the hlist_del_rcu() primitive is required.
The list_replace_rcu() primitive may be used to
replace an old structure with a new one in an
RCU-protected list.
d. Updates must ensure that initialization of a given
structure happens before pointers to that structure are
publicized. Use the rcu_assign_pointer() primitive
when publicizing a pointer to a structure that can
be traversed by an RCU read-side critical section.
5. If call_rcu(), or a related primitive such as call_rcu_bh(),
is used, the callback function must be written to be called
from softirq context. In particular, it cannot block.
6. Since synchronize_rcu() can block, it cannot be called from
any sort of irq context.
7. If the updater uses call_rcu(), then the corresponding readers
must use rcu_read_lock() and rcu_read_unlock(). If the updater
uses call_rcu_bh(), then the corresponding readers must use
rcu_read_lock_bh() and rcu_read_unlock_bh(). Mixing things up
will result in confusion and broken kernels.
One exception to this rule: rcu_read_lock() and rcu_read_unlock()
may be substituted for rcu_read_lock_bh() and rcu_read_unlock_bh()
in cases where local bottom halves are already known to be
disabled, for example, in irq or softirq context. Commenting
such cases is a must, of course! And the jury is still out on
whether the increased speed is worth it.
8. Although synchronize_rcu() is a bit slower than is call_rcu(),
it usually results in simpler code. So, unless update
performance is critically important or the updaters cannot block,
synchronize_rcu() should be used in preference to call_rcu().
An especially important property of the synchronize_rcu()
primitive is that it automatically self-limits: if grace periods
are delayed for whatever reason, then the synchronize_rcu()
primitive will correspondingly delay updates. In contrast,
code using call_rcu() should explicitly limit update rate in
cases where grace periods are delayed, as failing to do so can
result in excessive realtime latencies or even OOM conditions.
Ways of gaining this self-limiting property when using call_rcu()
a. Keeping a count of the number of data-structure elements
used by the RCU-protected data structure, including those
waiting for a grace period to elapse. Enforce a limit
on this number, stalling updates as needed to allow
previously deferred frees to complete.
Alternatively, limit only the number awaiting deferred
free rather than the total number of elements.
b. Limiting update rate. For example, if updates occur only
once per hour, then no explicit rate limiting is required,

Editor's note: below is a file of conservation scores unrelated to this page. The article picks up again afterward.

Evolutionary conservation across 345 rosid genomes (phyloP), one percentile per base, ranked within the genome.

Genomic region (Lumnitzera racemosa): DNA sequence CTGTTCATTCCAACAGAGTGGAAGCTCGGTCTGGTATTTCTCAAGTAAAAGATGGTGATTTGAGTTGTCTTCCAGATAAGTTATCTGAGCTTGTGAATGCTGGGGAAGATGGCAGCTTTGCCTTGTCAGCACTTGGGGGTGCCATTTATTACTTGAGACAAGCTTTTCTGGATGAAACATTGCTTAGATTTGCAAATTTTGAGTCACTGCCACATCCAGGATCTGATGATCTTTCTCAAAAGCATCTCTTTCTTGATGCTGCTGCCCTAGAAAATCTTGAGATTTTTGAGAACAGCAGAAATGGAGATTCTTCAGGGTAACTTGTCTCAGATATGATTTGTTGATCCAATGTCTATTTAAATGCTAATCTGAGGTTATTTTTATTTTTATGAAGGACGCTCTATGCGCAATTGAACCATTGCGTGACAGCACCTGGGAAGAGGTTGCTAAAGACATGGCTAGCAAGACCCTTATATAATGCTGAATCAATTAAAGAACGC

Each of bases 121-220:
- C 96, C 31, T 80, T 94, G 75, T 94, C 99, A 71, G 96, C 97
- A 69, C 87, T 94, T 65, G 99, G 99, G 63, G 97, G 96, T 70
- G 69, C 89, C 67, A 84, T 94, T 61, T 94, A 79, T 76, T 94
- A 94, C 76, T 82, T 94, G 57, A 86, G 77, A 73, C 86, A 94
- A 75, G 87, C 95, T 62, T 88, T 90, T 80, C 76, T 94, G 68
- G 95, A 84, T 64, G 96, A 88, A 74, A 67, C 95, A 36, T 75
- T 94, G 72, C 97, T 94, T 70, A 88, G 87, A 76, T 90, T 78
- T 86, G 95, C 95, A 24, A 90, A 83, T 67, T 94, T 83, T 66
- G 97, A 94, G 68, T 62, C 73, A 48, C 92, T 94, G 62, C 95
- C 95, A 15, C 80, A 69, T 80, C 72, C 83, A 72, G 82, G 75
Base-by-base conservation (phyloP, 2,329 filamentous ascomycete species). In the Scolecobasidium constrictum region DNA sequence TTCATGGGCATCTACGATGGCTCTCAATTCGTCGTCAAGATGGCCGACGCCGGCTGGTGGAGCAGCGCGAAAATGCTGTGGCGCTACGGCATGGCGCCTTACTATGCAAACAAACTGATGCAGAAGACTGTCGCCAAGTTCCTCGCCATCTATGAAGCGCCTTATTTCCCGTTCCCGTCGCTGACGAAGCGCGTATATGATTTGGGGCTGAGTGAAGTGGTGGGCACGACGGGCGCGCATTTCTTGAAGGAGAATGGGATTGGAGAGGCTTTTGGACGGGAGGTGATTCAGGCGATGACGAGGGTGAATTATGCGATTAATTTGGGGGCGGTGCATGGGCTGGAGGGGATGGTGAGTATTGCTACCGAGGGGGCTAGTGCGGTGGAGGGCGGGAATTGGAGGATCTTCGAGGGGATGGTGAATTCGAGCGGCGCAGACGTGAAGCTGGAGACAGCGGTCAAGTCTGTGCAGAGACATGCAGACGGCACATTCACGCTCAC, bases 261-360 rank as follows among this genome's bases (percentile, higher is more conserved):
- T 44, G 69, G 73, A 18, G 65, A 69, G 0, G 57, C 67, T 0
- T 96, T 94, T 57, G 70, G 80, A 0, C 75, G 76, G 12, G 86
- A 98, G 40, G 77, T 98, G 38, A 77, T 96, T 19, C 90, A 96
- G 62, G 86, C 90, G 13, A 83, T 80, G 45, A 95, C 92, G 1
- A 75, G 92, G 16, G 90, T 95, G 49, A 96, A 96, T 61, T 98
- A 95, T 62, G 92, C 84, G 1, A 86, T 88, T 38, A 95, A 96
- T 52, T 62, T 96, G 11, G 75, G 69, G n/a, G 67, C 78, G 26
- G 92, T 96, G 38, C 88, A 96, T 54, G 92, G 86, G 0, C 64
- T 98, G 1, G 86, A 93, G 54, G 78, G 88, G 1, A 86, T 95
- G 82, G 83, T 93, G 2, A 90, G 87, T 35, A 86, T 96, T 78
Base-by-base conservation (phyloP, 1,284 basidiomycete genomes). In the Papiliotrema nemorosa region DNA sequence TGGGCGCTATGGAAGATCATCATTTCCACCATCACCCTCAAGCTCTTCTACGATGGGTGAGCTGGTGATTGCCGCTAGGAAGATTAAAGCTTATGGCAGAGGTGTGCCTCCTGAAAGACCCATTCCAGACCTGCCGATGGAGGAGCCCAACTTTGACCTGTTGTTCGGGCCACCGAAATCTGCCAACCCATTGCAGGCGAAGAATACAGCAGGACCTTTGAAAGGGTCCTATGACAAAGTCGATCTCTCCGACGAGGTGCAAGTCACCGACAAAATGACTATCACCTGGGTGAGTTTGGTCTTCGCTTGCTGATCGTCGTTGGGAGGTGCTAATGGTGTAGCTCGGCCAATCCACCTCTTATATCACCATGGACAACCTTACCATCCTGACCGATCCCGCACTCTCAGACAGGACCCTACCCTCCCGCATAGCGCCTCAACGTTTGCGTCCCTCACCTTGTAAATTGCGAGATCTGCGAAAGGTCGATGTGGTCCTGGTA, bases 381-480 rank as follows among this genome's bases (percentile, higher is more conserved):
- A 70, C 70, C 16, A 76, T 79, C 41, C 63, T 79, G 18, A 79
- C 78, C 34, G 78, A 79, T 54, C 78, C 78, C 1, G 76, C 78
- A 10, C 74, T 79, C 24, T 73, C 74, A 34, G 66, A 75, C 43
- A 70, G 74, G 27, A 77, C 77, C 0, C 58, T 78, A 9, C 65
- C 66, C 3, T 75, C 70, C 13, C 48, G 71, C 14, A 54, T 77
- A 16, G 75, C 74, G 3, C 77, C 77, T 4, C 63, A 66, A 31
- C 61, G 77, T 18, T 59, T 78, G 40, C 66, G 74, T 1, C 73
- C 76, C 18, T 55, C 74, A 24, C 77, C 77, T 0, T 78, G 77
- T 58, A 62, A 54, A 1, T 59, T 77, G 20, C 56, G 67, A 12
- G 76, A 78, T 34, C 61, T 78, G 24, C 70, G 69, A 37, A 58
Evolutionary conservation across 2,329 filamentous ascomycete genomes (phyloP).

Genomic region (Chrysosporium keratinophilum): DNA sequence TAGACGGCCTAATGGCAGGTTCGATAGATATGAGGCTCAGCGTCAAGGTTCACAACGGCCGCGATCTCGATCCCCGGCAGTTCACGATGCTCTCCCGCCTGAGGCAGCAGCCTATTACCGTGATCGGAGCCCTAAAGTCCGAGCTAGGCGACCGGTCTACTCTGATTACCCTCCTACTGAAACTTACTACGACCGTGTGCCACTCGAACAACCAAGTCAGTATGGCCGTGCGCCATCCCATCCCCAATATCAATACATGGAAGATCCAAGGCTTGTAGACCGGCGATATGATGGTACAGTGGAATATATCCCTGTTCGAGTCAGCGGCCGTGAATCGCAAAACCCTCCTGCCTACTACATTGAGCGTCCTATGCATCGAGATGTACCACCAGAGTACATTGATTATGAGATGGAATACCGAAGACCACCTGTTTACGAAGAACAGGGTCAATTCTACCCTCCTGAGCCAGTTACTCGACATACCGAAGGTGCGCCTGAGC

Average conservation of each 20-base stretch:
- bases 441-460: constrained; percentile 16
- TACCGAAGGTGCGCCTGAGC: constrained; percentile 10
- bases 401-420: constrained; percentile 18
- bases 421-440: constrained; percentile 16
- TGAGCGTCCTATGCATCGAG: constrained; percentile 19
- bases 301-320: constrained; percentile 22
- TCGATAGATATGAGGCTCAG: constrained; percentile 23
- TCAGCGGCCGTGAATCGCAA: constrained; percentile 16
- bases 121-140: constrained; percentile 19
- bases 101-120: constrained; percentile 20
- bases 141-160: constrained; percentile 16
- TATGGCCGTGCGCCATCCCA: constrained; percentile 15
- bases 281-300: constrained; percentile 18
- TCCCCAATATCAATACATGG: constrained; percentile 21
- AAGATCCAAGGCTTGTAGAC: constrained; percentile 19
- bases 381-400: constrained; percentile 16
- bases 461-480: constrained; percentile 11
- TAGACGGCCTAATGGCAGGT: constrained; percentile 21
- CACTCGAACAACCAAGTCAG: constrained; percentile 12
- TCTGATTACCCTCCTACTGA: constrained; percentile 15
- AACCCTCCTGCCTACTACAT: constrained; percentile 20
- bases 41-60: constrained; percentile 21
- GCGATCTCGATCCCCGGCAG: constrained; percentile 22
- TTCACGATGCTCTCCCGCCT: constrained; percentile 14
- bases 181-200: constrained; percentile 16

unless your system is already badly broken. The dcache
subsystem takes this approach -- updates are guarded
by a global lock, limiting their rate.
c. Trusted update -- if updates can only be done manually by
superuser or some other trusted user, then it might not
be necessary to automatically limit them. The theory
here is that superuser already has lots of ways to crash
the machine.
d. Use call_rcu_bh() rather than call_rcu(), in order to take
advantage of call_rcu_bh()'s faster grace periods.
e. Periodically invoke synchronize_rcu(), permitting a limited
number of updates per grace period.
9. All RCU list-traversal primitives, which include
list_for_each_rcu(), list_for_each_entry_rcu(),
list_for_each_continue_rcu(), and list_for_each_safe_rcu(),
must be within an RCU read-side critical section. RCU
read-side critical sections are delimited by rcu_read_lock()
and rcu_read_unlock(), or by similar primitives such as
rcu_read_lock_bh() and rcu_read_unlock_bh().
Use of the _rcu() list-traversal primitives outside of an
RCU read-side critical section causes no harm other than
a slight performance degradation on Alpha CPUs. It can
also be quite helpful in reducing code bloat when common
code is shared between readers and updaters.
10. Conversely, if you are in an RCU read-side critical section,
you -must- use the "_rcu()" variants of the list macros.
Failing to do so will break Alpha and confuse people reading
your code.
11. Note that synchronize_rcu() -only- guarantees to wait until
all currently executing rcu_read_lock()-protected RCU read-side
critical sections complete. It does -not- necessarily guarantee
that all currently running interrupts, NMIs, preempt_disable()
code, or idle loops will complete. Therefore, if you do not have
rcu_read_lock()-protected read-side critical sections, do -not-
use synchronize_rcu().
If you want to wait for some of these other things, you might
instead need to use synchronize_irq() or synchronize_sched().
12. Any lock acquired by an RCU callback must be acquired elsewhere
with irq disabled, e.g., via spin_lock_irqsave(). Failing to
disable irq on a given acquisition of that lock will result in
deadlock as soon as the RCU callback happens to interrupt that
acquisition's critical section.